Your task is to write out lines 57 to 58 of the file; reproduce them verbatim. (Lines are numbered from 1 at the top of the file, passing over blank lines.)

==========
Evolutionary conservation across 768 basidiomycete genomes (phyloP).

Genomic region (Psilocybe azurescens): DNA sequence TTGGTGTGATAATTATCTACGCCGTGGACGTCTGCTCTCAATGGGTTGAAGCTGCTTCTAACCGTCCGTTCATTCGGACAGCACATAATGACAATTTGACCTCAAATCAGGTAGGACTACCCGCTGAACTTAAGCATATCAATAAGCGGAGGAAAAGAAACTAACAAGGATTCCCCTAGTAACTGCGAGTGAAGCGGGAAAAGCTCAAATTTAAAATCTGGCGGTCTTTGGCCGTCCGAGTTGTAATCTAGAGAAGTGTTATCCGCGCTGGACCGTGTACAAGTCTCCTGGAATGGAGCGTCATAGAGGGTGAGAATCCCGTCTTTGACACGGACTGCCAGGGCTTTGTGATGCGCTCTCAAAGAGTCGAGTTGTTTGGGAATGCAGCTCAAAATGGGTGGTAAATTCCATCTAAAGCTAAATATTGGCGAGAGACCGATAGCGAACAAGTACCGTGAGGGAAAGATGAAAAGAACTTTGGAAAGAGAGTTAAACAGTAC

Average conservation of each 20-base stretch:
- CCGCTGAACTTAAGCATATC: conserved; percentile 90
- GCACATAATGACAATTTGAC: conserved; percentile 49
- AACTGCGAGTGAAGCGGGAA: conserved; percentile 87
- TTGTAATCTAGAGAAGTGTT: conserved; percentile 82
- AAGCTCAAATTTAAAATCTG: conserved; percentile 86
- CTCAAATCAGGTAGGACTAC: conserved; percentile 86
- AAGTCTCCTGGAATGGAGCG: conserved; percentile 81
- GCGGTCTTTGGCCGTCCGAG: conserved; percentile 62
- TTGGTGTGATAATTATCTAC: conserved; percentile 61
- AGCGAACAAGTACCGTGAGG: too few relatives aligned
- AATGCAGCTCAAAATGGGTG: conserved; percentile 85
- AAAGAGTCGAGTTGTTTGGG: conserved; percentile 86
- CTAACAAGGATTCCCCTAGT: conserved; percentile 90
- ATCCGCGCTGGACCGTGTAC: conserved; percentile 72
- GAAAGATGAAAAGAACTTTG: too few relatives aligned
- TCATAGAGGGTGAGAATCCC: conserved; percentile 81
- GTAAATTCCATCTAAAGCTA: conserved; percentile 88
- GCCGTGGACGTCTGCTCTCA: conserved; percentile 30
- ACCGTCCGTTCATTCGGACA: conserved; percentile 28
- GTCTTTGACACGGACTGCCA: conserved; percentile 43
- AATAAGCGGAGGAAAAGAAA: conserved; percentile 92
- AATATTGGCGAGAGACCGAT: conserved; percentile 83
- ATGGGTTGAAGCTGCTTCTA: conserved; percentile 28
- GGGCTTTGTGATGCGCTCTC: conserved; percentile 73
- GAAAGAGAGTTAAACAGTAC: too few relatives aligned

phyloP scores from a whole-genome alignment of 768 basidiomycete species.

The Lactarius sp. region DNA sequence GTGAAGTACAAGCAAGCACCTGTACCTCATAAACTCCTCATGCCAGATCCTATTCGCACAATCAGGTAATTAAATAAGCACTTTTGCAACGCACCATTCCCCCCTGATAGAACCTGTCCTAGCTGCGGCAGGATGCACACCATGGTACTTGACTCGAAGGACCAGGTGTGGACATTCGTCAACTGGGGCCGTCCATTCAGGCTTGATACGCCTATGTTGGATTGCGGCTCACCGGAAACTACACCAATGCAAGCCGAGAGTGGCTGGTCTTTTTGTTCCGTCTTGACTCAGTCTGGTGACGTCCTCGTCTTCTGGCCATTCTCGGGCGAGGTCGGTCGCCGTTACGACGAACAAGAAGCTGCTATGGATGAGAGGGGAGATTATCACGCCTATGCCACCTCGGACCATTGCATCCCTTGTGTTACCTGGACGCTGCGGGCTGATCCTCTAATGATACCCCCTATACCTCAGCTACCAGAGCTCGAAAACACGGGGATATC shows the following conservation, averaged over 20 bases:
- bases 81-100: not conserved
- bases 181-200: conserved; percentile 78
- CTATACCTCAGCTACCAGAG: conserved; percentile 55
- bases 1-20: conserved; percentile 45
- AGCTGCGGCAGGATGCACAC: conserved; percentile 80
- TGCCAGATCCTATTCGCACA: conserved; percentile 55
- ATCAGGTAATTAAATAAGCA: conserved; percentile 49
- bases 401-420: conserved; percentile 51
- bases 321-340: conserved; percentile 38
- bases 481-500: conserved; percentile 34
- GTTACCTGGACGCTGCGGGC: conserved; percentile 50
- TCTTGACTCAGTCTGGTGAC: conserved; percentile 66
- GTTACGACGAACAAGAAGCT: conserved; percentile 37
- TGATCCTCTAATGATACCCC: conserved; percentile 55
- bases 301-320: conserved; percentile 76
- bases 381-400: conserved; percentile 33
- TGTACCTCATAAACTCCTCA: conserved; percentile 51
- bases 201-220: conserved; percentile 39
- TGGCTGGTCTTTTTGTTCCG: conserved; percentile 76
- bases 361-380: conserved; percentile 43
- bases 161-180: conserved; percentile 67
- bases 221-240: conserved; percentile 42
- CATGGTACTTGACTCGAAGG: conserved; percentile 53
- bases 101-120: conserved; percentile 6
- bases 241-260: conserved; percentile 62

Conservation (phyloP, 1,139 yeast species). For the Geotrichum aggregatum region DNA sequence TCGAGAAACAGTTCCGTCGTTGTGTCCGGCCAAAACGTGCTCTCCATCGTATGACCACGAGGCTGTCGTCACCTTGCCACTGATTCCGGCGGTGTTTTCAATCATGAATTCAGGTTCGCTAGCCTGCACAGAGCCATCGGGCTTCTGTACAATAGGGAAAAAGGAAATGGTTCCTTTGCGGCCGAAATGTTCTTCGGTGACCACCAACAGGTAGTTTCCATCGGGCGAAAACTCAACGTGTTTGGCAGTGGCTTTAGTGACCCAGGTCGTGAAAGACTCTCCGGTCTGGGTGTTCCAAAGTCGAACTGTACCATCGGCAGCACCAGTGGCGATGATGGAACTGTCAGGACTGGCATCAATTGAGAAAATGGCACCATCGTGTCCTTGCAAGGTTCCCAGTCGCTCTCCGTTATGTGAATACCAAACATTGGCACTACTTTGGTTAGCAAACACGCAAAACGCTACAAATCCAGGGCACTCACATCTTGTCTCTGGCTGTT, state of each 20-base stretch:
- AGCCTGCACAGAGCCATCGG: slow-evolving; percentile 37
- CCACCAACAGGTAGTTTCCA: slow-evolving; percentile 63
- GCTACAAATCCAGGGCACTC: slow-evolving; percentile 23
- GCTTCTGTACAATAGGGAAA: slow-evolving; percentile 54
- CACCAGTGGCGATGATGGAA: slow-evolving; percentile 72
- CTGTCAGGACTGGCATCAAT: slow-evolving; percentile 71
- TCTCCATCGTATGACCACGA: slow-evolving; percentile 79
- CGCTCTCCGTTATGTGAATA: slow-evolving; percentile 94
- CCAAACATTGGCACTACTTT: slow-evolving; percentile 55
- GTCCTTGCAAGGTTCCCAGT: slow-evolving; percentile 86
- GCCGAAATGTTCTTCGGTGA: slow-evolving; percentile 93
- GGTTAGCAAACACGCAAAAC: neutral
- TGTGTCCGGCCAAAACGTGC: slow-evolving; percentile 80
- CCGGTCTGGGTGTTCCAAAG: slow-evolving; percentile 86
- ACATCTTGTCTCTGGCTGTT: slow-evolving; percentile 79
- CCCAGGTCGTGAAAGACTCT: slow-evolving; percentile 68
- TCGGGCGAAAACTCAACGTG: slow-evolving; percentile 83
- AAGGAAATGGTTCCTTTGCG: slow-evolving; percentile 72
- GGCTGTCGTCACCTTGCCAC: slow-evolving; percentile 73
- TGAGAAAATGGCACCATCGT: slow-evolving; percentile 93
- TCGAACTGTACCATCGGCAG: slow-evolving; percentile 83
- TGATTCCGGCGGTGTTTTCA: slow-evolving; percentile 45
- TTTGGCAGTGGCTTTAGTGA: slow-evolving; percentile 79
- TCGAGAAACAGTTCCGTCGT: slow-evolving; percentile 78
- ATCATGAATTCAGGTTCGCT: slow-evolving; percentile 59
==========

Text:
- AGCCTGCACAGAGCCATCGG: slow-evolving; percentile 37
- CCACCAACAGGTAGTTTCCA: slow-evolving; percentile 63